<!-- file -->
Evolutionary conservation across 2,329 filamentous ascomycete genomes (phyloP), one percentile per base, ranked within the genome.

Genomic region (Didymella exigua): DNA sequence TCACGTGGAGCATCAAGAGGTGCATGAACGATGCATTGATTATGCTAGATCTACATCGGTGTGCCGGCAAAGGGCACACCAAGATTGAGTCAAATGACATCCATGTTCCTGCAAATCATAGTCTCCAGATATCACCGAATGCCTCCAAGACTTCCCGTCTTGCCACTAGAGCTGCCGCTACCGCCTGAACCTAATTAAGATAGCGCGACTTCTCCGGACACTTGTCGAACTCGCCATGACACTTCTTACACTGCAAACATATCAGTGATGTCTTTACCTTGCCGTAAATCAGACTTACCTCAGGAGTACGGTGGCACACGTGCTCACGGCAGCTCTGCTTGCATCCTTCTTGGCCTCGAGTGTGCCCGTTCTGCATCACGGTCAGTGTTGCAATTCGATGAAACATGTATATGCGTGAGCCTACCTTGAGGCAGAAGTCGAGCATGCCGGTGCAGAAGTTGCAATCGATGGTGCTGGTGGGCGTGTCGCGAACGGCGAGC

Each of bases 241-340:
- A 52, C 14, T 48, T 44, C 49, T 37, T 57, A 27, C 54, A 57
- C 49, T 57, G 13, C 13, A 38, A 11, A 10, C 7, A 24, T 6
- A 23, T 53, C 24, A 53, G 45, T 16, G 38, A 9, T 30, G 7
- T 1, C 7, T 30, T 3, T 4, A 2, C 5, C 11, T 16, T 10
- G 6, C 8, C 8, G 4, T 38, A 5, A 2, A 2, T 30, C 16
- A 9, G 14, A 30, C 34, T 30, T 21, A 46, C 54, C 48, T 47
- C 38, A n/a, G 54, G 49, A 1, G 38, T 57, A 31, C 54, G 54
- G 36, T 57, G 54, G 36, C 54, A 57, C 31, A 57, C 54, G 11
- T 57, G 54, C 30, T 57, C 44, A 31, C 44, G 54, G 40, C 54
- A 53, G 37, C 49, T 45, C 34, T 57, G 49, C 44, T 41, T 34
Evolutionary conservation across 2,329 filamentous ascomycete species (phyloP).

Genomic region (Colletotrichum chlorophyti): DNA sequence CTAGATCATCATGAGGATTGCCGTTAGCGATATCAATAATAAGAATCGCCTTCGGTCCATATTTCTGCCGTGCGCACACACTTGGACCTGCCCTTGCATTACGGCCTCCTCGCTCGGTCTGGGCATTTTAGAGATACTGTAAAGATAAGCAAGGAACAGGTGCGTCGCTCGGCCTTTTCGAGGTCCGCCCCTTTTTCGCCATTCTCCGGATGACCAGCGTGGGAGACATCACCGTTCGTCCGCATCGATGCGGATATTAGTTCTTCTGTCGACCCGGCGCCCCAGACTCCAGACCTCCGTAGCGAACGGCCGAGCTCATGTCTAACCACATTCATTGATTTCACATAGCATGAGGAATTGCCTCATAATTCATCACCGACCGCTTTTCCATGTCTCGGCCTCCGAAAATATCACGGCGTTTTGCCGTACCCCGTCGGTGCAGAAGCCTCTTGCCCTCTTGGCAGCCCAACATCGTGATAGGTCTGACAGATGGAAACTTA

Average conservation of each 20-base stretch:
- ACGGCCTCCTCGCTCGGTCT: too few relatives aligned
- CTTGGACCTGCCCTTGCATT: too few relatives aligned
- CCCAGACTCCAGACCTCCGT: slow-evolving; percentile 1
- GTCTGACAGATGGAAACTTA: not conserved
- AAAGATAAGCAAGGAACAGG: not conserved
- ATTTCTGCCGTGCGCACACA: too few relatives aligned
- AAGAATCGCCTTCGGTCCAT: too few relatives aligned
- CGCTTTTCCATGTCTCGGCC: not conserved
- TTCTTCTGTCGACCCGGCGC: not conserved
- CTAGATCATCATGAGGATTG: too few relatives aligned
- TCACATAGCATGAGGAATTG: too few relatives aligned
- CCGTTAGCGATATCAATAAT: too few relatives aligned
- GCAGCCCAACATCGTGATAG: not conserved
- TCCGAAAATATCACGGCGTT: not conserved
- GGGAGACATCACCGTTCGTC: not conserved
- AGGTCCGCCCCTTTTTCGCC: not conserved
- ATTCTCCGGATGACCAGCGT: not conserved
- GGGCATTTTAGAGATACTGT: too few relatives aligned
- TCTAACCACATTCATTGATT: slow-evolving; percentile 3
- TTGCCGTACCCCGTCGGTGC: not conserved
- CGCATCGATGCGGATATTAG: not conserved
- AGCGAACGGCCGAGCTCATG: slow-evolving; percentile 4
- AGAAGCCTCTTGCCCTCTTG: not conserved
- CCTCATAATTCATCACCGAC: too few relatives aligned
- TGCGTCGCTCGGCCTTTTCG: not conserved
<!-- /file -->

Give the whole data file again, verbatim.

Evolutionary conservation across 2,329 filamentous ascomycete genomes (phyloP), one percentile per base, ranked within the genome.

Genomic region (Didymella exigua): DNA sequence TCACGTGGAGCATCAAGAGGTGCATGAACGATGCATTGATTATGCTAGATCTACATCGGTGTGCCGGCAAAGGGCACACCAAGATTGAGTCAAATGACATCCATGTTCCTGCAAATCATAGTCTCCAGATATCACCGAATGCCTCCAAGACTTCCCGTCTTGCCACTAGAGCTGCCGCTACCGCCTGAACCTAATTAAGATAGCGCGACTTCTCCGGACACTTGTCGAACTCGCCATGACACTTCTTACACTGCAAACATATCAGTGATGTCTTTACCTTGCCGTAAATCAGACTTACCTCAGGAGTACGGTGGCACACGTGCTCACGGCAGCTCTGCTTGCATCCTTCTTGGCCTCGAGTGTGCCCGTTCTGCATCACGGTCAGTGTTGCAATTCGATGAAACATGTATATGCGTGAGCCTACCTTGAGGCAGAAGTCGAGCATGCCGGTGCAGAAGTTGCAATCGATGGTGCTGGTGGGCGTGTCGCGAACGGCGAGC

Each of bases 241-340:
- A 52, C 14, T 48, T 44, C 49, T 37, T 57, A 27, C 54, A 57
- C 49, T 57, G 13, C 13, A 38, A 11, A 10, C 7, A 24, T 6
- A 23, T 53, C 24, A 53, G 45, T 16, G 38, A 9, T 30, G 7
- T 1, C 7, T 30, T 3, T 4, A 2, C 5, C 11, T 16, T 10
- G 6, C 8, C 8, G 4, T 38, A 5, A 2, A 2, T 30, C 16
- A 9, G 14, A 30, C 34, T 30, T 21, A 46, C 54, C 48, T 47
- C 38, A n/a, G 54, G 49, A 1, G 38, T 57, A 31, C 54, G 54
- G 36, T 57, G 54, G 36, C 54, A 57, C 31, A 57, C 54, G 11
- T 57, G 54, C 30, T 57, C 44, A 31, C 44, G 54, G 40, C 54
- A 53, G 37, C 49, T 45, C 34, T 57, G 49, C 44, T 41, T 34
Evolutionary conservation across 2,329 filamentous ascomycete species (phyloP).

Genomic region (Colletotrichum chlorophyti): DNA sequence CTAGATCATCATGAGGATTGCCGTTAGCGATATCAATAATAAGAATCGCCTTCGGTCCATATTTCTGCCGTGCGCACACACTTGGACCTGCCCTTGCATTACGGCCTCCTCGCTCGGTCTGGGCATTTTAGAGATACTGTAAAGATAAGCAAGGAACAGGTGCGTCGCTCGGCCTTTTCGAGGTCCGCCCCTTTTTCGCCATTCTCCGGATGACCAGCGTGGGAGACATCACCGTTCGTCCGCATCGATGCGGATATTAGTTCTTCTGTCGACCCGGCGCCCCAGACTCCAGACCTCCGTAGCGAACGGCCGAGCTCATGTCTAACCACATTCATTGATTTCACATAGCATGAGGAATTGCCTCATAATTCATCACCGACCGCTTTTCCATGTCTCGGCCTCCGAAAATATCACGGCGTTTTGCCGTACCCCGTCGGTGCAGAAGCCTCTTGCCCTCTTGGCAGCCCAACATCGTGATAGGTCTGACAGATGGAAACTTA

Average conservation of each 20-base stretch:
- ACGGCCTCCTCGCTCGGTCT: too few relatives aligned
- CTTGGACCTGCCCTTGCATT: too few relatives aligned
- CCCAGACTCCAGACCTCCGT: slow-evolving; percentile 1
- GTCTGACAGATGGAAACTTA: not conserved
- AAAGATAAGCAAGGAACAGG: not conserved
- ATTTCTGCCGTGCGCACACA: too few relatives aligned
- AAGAATCGCCTTCGGTCCAT: too few relatives aligned
- CGCTTTTCCATGTCTCGGCC: not conserved
- TTCTTCTGTCGACCCGGCGC: not conserved
- CTAGATCATCATGAGGATTG: too few relatives aligned
- TCACATAGCATGAGGAATTG: too few relatives aligned
- CCGTTAGCGATATCAATAAT: too few relatives aligned
- GCAGCCCAACATCGTGATAG: not conserved
- TCCGAAAATATCACGGCGTT: not conserved
- GGGAGACATCACCGTTCGTC: not conserved
- AGGTCCGCCCCTTTTTCGCC: not conserved
- ATTCTCCGGATGACCAGCGT: not conserved
- GGGCATTTTAGAGATACTGT: too few relatives aligned
- TCTAACCACATTCATTGATT: slow-evolving; percentile 3
- TTGCCGTACCCCGTCGGTGC: not conserved
- CGCATCGATGCGGATATTAG: not conserved
- AGCGAACGGCCGAGCTCATG: slow-evolving; percentile 4
- AGAAGCCTCTTGCCCTCTTG: not conserved
- CCTCATAATTCATCACCGAC: too few relatives aligned
- TGCGTCGCTCGGCCTTTTCG: not conserved